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  • Writer's pictureKristin

Banska Stiavnica | Off the Tourist Path

As we continued south through Slovakia toward Budapest, we came across this unique town of Banska Stiavnica, which is an UNESCO World Heritage City. Not only did this town have historical relevance in Slovakia and it is a perfectly preserved Medieval Town, but it was actually built on an extinct volcano (which has collapsed to form a caldera where the town now sits). We just had a day to spend there, but depending on how many sites you want to see you could probably fill 1-2 days worth. However, during that day we didn't really spend it as most tourists would - instead, we decided to make it a day for the kids as we explored.

Banska Stiavnica - Preserved Medieval Town in Slovakia

Accommodation & Getting Around

While we were looking for accommodation about a week out, we did have a hard time trying to find accommodation within Banska Stiavnica that would fit our budget, which is about $75-100/night. However, we found a basement suite in a town called Pukanec about 24 km away that we stayed at for 2 nights. Therefore, we just drove from there to Banska to enjoy it for the day; but if biking is your thing there is a bike pathway that connects the two towns as well. However, the roads there ended up being some of the curviest roads we have ever been on and Connor (who has gotten car sick in 5 different countries over his life span) started to not feel well. We had to pull over twice on route to let him out to help him reacclimate. Some how we dodged the bullet and tried to find a less windy route on the way back, but it proved to be pretty curvy as well.

Upon arriving in the town be prepared to park and walk. There are some parking lots at the top of the hill before heading into the Old Town or if you drive through the Old Town, you’ll find some parking lots at the bottom as well, that you can either pay an hourly or daily rate. However, regardless which parking lot you choose there will be a little bit of walking uphill (either at the beginning or the end of the day depending on where you park). We did take the stroller with us, which proved to be a pretty good idea to alternate giving them rides up hills.


Historical & Mineral Rich Banska Stiavnica

Banska Stiavnica was a mining town as early as the 13th Century (but likely even earlier) that had come across minerals such as gold and silver due to the volcanic activity in the area. Therefore, a large focus of the activities and things to do in Banska Stiavnica are centered around mining activities. There is a mining museum in the center of town and the different mines have different regulations about who can go down them. The Glanzenberg Mining Tunnel in the centre of town had a sign up saying it doesn't allow children under 6 years old to go down in it.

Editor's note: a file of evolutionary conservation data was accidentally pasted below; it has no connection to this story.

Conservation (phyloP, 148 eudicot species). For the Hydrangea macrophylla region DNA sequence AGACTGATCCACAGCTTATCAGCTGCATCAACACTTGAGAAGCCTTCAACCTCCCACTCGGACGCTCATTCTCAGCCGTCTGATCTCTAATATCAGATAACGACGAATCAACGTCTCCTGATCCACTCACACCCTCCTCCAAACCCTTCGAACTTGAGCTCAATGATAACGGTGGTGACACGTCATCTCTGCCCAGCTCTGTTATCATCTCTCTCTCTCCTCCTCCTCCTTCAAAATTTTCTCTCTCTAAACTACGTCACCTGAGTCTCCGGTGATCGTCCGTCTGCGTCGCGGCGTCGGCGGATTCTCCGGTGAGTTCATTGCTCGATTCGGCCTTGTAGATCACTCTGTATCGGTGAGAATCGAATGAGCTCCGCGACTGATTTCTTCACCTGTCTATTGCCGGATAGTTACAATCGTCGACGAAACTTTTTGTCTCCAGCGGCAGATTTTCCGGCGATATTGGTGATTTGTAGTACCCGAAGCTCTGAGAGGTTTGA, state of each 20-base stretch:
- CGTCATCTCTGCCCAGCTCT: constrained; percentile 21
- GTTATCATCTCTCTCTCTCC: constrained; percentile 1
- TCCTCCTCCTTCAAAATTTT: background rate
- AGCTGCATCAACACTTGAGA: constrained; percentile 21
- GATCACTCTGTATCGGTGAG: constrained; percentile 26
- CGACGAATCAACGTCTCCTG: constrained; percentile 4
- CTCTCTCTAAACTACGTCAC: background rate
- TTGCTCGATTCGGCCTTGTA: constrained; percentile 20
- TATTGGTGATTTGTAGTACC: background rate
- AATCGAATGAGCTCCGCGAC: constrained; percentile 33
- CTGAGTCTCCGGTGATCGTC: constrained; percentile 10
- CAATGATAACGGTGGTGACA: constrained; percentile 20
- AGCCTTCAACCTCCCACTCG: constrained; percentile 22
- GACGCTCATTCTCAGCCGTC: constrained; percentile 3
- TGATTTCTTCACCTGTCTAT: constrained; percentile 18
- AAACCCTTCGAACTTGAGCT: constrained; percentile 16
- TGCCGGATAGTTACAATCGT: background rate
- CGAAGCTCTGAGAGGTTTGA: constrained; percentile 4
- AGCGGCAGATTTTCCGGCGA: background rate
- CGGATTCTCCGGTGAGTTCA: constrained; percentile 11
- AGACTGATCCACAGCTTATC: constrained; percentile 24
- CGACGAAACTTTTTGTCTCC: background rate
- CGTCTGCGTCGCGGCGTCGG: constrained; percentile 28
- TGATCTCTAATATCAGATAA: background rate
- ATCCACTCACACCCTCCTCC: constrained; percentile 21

To be honest, we came a bit unprepared and didn’t have any warm clothes with us and as we started to find out more about the different cave tours, we found out they can be quite chilly – around 10-12C. Some of the tours provide jackets and helmets, but after the kids weren’t too crazy with the ice cave the previous day, we decided not to push our luck. It sounds like the Open Air Mining Museum, which is about 1.5 km outside of town, is one of the more popular mines to visit and does allow children, but best to do your research ahead of time.


To still fit in our mining experience in the 'Mine Town' we went to visit the Michal Mine right next to the Visitor Information Centre near the town centre of Trinity Square, there is a small mine you can enter for .50 Euro. It is pretty short and sweet – took us about 5 minutes to walk through at a very SLOW pace - but it showed what it would look like to work in the mines and there was a mine cart you could check out.

Stolna Michal (Mine) located near Visitor Information Centre near Trinity Square. Short & Cheap Version.

However, if you’re really interested in the mining portion, I would definitely check out one of the other tours around the town, as I have read they are much more detailed, have a guide and I believe interactive - like carrying a lantern down into the mine.


There are also a couple of other historical sites including the Old & New Castles and the Calvary on the top of Scharfenberg hill, which would offer incredible viewpoints.

Old Castle - Banska Stiavnica

I had also read about how the canals created for mining were now available to swim in, but we had a hard time finding the location of it. However, in looking up some things for this post I ended up finding that the Tajchy (artificial reservoirs) are just a 15 minute walk from Trinity Square. The closest looks to be called Veľká vodárenská tajch.


Terra Permonia

As we were looking on Google maps, we came across this Children’s Centre where kids could participate in all types of hands-on learning. It was only 5 Euro to get in to make unlimited projects and stay for an unlimited amount of time. There were opportunities to cut soft wooden and Styrofoam shapes, drill, stamp with a hammer, paint and cut out different paper shapes with a stencil. They also had a couple of other rooms where you could experiment with light and watch a model train. The kids kept busy the entire 3 hours we were there, and didn’t want to leave when we finally had to go. It may not be the top place to visit in Banska Stiavnica for the typical visitor, but it was the type of break and activity that the kids needed.


Banska Stiavnica proved to be an interesting place to stop and break up the drive from Slovensky Raj to Budapest. However, I think if you want to do Banska Stiavnica properly then you probably need to include more of the other historical sites. However, this was our non-tourist way of seeing the town.


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